Application of environmental DNA metabarcoding to identify fish
community characteristics in subtropical river systems
Fish play vital roles in river ecosystems; however, traditional
investigations of fish usually cause certain ecological damage.
Extracting DNA from aquatic environments and identifying DNA sequences
offers an alternative, non-invasive approach for detecting fish species.
In this study, environmental DNA (eDNA), coupled with PCR and
next-generation sequencing, and electrofishing were used to compare
their effects in identifying fish community characteristics. In three
subtropical rivers of southern China, fish specimens and eDNA in water
were collected from headwaters to estuaries. Both eDNA OTU richness and
individual abundance (including number and biomass) could group 38
sampling sites into eight spatial zones with significant differences in
local fish community composition. Compared with the order-/family-level
grouping, the genus-/species-level grouping could more accurately
recognize the differences between upstream zones I − III, midstream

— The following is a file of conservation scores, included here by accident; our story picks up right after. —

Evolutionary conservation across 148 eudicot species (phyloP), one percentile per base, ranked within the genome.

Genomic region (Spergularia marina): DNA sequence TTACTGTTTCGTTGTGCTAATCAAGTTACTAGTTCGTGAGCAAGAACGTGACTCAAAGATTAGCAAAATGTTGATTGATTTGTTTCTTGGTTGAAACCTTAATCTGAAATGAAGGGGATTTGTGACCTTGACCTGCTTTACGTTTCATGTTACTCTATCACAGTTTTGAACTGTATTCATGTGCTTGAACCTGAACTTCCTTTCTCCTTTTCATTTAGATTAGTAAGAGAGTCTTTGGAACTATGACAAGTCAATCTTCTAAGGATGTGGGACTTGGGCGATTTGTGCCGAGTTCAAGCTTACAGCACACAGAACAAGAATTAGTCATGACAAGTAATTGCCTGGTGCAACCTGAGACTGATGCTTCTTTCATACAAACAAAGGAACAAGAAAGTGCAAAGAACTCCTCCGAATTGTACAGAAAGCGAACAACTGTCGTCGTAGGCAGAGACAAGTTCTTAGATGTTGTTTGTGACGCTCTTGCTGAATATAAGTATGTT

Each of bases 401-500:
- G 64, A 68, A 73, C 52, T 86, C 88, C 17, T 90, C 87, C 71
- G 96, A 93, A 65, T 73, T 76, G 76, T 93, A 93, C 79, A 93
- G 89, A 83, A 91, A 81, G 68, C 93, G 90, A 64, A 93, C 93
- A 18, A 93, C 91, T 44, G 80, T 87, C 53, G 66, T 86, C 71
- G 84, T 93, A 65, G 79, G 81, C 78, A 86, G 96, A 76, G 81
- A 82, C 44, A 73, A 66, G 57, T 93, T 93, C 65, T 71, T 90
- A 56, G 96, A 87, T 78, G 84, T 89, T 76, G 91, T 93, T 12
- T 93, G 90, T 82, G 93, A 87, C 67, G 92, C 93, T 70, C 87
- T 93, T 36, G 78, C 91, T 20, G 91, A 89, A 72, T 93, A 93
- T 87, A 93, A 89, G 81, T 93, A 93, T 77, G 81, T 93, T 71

zones IV − V, and downstream zones VI – VIII. From headwaters to
estuary, two environmental gradients significantly influenced the
longitudinal distribution of fish species, including the first gradient
composed of habitat and physical water parameters and the second
gradient composed of chemical water parameters. The high regression
coefficient of alpha diversity between eDNA and electrofishing methods
as well as the accurate recognition of dominant, alien, and biomarker
species at each spatial zone indicated that eDNA could characterize fish
community attributes at a similar level of traditional approach.
Generally, our results demonstrated that eDNA metabarcoding can be used
as an effective tool in revealing fish composition and diversity, which
is important for using the eDNA technique in aquatic field monitoring.